Literary Musings ~ בדיוני ~ שירים

Here is a safe space in which to share pieces of writing, poems, journal thoughts, etc. Where each of us can express ourselves creatively without internal or external judgment.

by Alice Schultze

I grieve
For the burning bush that never was,
The sea that never parted,
The wilderness through which for forty years
My people did
Not wander.

I believed these stories,
I believed.

They lifted me up,
Held me with

Despite lack of proof,
In our stories there is Truth
That God’s hand was there,

That God’s hand is here,

With us
In our heartbeats,
Our prayers.

A Survivor’s Recollection; A Railcar’s Introduction
by Howard Gershkowitz                                                          Railcar

A cattle car sits on a flatbed trailer,
stairs and lights and silence.
Rotting wood constrained by rusting iron;
a darkness undisturbed
by rays through withered slats.

I heard the black boots on cement, the knocking at the door.
Soldiers, grim and serious, surrounded our house.
“Hurry, Hurry,” Mama said.
We filled a suitcase so inadequate
to carry all our past;
a Bible, a picture; Grandpa’s diary.
“But Mama…”
“Hush, child.”
We joined the sullen march.

Beside a church full of Saturday’s Mass,
trees greened themselves outside.
Parishioners sat in comfortable pews
as the Pastor prayed for life, for peace; a sermon on diversity.
Afterwards a table filled with cakes and fruits,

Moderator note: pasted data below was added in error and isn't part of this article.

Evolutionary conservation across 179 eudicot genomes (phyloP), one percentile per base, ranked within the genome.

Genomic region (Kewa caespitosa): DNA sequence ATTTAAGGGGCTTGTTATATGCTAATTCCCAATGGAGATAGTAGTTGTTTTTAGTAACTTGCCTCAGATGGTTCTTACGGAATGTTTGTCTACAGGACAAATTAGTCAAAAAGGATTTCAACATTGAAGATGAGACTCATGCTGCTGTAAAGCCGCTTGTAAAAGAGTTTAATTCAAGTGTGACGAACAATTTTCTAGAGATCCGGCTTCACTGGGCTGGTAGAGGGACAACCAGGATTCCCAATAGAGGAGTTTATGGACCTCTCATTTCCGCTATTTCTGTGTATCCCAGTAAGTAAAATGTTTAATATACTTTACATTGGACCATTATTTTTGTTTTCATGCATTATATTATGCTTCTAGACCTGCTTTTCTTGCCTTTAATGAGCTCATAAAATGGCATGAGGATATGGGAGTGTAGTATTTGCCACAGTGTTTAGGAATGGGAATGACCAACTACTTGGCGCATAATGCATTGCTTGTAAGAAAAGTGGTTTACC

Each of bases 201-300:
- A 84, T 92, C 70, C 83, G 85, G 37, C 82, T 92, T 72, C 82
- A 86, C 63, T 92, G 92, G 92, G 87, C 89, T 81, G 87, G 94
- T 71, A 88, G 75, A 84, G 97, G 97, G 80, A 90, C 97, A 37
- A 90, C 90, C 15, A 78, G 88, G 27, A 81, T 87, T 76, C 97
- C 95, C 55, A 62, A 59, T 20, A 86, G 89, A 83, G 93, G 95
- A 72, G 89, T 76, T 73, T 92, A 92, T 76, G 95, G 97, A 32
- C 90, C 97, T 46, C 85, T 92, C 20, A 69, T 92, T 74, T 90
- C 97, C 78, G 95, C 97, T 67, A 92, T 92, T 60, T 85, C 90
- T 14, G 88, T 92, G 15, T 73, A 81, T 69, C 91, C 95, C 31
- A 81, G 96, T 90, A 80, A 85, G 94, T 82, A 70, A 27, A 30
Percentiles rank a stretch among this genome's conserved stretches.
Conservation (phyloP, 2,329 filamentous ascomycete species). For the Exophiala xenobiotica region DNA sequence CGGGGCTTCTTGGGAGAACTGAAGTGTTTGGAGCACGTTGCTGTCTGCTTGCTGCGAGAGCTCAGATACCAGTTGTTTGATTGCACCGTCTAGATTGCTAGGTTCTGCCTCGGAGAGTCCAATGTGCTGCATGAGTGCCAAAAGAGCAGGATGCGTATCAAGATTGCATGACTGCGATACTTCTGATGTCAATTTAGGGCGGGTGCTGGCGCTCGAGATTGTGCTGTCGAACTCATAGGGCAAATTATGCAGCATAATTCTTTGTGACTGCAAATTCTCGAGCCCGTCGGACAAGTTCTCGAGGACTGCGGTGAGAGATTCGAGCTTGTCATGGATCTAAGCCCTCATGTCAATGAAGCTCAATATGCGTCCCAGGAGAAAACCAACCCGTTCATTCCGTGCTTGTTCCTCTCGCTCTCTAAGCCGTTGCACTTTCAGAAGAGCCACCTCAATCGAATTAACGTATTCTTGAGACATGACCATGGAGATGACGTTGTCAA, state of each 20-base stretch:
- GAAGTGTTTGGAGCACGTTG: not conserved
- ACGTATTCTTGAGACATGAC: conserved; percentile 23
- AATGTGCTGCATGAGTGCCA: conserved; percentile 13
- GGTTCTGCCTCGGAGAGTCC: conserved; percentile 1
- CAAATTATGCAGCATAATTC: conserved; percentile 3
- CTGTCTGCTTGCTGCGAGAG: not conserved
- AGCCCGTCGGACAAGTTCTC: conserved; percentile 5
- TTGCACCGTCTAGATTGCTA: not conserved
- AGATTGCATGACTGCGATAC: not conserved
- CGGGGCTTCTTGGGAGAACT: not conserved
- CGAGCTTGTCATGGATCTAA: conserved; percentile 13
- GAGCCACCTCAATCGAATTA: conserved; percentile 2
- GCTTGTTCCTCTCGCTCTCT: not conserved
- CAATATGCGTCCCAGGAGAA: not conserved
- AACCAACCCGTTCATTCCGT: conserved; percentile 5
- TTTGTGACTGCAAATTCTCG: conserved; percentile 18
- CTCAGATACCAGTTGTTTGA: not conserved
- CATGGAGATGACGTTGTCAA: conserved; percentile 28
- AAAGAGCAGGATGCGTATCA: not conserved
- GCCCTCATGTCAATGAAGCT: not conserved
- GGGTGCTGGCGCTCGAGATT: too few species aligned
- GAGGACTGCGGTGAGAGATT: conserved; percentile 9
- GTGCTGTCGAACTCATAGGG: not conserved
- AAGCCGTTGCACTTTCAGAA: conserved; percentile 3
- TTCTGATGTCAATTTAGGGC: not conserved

coffee, tea and soda.

We were 80 in a space for 20, the suitcase left behind.
“Keep together” Papa said, holding Sister’s hand.
The doors slid shut, the air grew stale;
There was no room to sit.
A bucket held the meager rations;
soon empty, it held our waste.

A line of curiosity ascended
to tour German engineering;
greeted by decaying walls and roof, the floorboards creak beneath.
A fading handprint’s all that’s left
of one child’s final journey.

On a platform, amidst the mud and filth,
we exited the train.
“Keep together” brother said.
I saw the shiny boots, black and tall and spotless
as we came to the head of the line.
He smiled below his perfect cap; he pointed with his rod.

The conversations quieted inside the stifling car.
No words or sermons touched their lips;
just heads that bowed, smiles that faded, tears that fell.
Not one that day emerged
the same way that they entered.

“Mother! Father! Wait! Come back!”
They took them all away,
into the inferno.
I alone at age 16,
from camp to camp to camp.

“We call her Hannah; she’s a cattle car, and she’s innocent.
Pressed into service to a madman,
she carried so many to their deaths.
She’s part of our family now; we’ve adopted her.
We are her custodian; she is our teacher;
Come – listen to her stories…”

by Alice Schultze

All of us were there, though
We were not there.

To death without mercy,
Without pity,
Sweetness of a Friday turned
Into blood.

And where is love, and
Where is hope,
And where are words
To pray?

A Leaf
by Howard Gershkowitz

A single leaf
sits atop the dirt
beneath a pine tree.
It doesn’t belong to this tree,
blown here from some neighboring forest,
it’s traveled on the wind
coming to rest in unfamiliar territory.

It is not afraid.
No longer attached to its nurturing branch,
its days are numbered.
From youthful green, it now displays